Greipel makes it three
Andre Griepel claimed his third sprint victory at the Tour de France as Bradley Wiggins spent another day in yellow.
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The German (Lotto-Belisol) held off rival Peter Sagan (Liquigas-Cannondale) at the finish in Cap d'Agde with Team Sky's Edvald Boasson Hagen third after latching on to a special lead-out.
Wiggins had looked to repay his team-mate for all his hard work in the mountains by putting the power down to string out the bunch under the flamme rouge, pulling back a late attack before pulling off ahead of the sprint.
Greipel saw his team control the exposed run for home after a tough ramp at Mont Saint-Clair, the sprinter hauling himself over the top to contest the finish on the coast.
Wiggins stayed safe on the technical run-in and maintained his two minute and five second advantage over team-mate Chris Froome, the pair fending off a late attack from rival Cadel Evans.
Heading into the final 30 kilometres the Australian's BMC Racing outfit hit the front and caused the peloton split in half in the face of cross-winds coming off the coast.
Evans then launched a speculative dig on the steep ramps of Mont Saint-Clair, dragging rival Jurgen Van Den Broeck (Lotto-Belisol) with him in a move which was swiftly shut down by Wiggins.
After the finish a happy Greipel said: "It was a very tough final 25km. I was dropped going over that last climb but Lars Bak brought me back to the bunch and then my team were riding full gas to catch Albasini and Vinokourov.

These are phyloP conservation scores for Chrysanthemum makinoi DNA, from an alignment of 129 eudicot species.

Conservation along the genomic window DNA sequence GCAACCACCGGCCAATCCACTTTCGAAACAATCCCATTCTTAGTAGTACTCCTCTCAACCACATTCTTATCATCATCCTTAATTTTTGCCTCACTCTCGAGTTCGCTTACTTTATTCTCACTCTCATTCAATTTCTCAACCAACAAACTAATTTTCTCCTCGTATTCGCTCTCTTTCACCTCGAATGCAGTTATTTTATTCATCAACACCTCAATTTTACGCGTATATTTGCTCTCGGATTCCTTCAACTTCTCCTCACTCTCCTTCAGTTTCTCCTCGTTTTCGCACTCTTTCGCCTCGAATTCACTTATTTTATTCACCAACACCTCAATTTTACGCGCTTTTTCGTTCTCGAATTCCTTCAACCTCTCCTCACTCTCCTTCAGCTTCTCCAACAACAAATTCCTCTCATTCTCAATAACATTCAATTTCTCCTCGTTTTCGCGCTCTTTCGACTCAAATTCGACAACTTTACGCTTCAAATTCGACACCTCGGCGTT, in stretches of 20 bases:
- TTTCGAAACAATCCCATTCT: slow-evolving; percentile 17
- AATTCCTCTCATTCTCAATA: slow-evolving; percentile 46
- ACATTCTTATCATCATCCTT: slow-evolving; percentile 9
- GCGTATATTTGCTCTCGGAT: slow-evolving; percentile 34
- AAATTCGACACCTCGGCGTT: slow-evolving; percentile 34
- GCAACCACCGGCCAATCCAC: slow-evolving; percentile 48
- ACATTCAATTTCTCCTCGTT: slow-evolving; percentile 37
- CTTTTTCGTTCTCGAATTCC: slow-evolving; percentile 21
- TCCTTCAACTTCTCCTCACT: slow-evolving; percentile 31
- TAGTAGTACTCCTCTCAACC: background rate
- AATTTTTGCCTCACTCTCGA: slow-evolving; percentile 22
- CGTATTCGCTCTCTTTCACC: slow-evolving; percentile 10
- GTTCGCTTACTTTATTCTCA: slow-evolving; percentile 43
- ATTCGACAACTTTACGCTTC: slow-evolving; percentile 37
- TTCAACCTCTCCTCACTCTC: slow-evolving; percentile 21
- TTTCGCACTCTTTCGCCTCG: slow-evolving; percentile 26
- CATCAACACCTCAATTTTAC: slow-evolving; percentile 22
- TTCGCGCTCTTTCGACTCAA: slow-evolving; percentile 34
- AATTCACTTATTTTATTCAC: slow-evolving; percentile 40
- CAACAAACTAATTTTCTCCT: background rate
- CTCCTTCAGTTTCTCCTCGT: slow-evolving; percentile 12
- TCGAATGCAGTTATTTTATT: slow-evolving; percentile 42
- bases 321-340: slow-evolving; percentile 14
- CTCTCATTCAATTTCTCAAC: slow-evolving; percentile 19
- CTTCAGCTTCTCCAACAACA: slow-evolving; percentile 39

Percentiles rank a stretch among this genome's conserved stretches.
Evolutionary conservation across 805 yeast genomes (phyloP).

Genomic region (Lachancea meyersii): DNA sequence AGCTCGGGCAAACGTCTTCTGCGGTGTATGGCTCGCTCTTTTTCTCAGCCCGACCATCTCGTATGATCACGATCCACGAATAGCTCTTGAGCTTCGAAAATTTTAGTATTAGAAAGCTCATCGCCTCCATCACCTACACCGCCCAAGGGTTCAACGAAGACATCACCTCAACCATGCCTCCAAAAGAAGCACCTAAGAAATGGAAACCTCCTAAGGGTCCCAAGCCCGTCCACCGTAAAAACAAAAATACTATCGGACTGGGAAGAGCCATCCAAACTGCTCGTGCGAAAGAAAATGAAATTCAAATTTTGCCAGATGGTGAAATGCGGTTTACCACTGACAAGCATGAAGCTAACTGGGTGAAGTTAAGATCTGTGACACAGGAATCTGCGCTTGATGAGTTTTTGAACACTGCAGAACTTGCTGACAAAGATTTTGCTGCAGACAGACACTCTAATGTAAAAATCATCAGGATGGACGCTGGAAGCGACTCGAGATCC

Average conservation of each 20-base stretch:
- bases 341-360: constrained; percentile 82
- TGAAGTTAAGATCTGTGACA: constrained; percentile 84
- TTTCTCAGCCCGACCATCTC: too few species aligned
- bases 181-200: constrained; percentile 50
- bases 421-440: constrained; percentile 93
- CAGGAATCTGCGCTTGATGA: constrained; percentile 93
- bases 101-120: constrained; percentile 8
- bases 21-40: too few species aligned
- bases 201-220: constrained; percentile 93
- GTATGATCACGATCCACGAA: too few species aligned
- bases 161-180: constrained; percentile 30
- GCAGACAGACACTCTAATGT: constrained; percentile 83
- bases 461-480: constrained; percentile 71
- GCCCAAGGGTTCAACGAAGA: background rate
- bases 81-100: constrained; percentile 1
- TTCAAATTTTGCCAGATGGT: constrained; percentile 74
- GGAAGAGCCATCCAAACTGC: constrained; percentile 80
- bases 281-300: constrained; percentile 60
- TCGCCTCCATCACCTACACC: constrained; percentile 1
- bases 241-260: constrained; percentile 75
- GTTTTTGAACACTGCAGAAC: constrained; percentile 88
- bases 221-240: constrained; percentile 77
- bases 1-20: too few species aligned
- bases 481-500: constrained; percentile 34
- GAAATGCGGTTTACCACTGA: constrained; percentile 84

"I am really happy with the effort they put in. Even Jurgen Van den Broeck was pulling so that was awesome team-work. When Team Sky went on the front I chose to sit on Edvald Boasson Hagen's wheel. He is a really strong guy and I knew when I was there I had a good possibility of winning, and I did that. My target now is looking towards Paris on the final stage."
On Bastille Day it was no surprise to see five French riders present in what eventually amounted to an eight-man break, the move sparked inside the opening kilometre as the race rolled out of Saint-Paul-Trois-Chateaux.
All the talk heading into the stage centred on the final 30km on tough exposed roads and the steep ramps of the Mont Saint-Clair, all played out with the potential for cross-winds as the race reached the coast.
Team Sky were afforded a break from pace-setting duties on the front of the bunch as Orica-GreenEDGE took up the chase, still targeting their first stage victory of the race.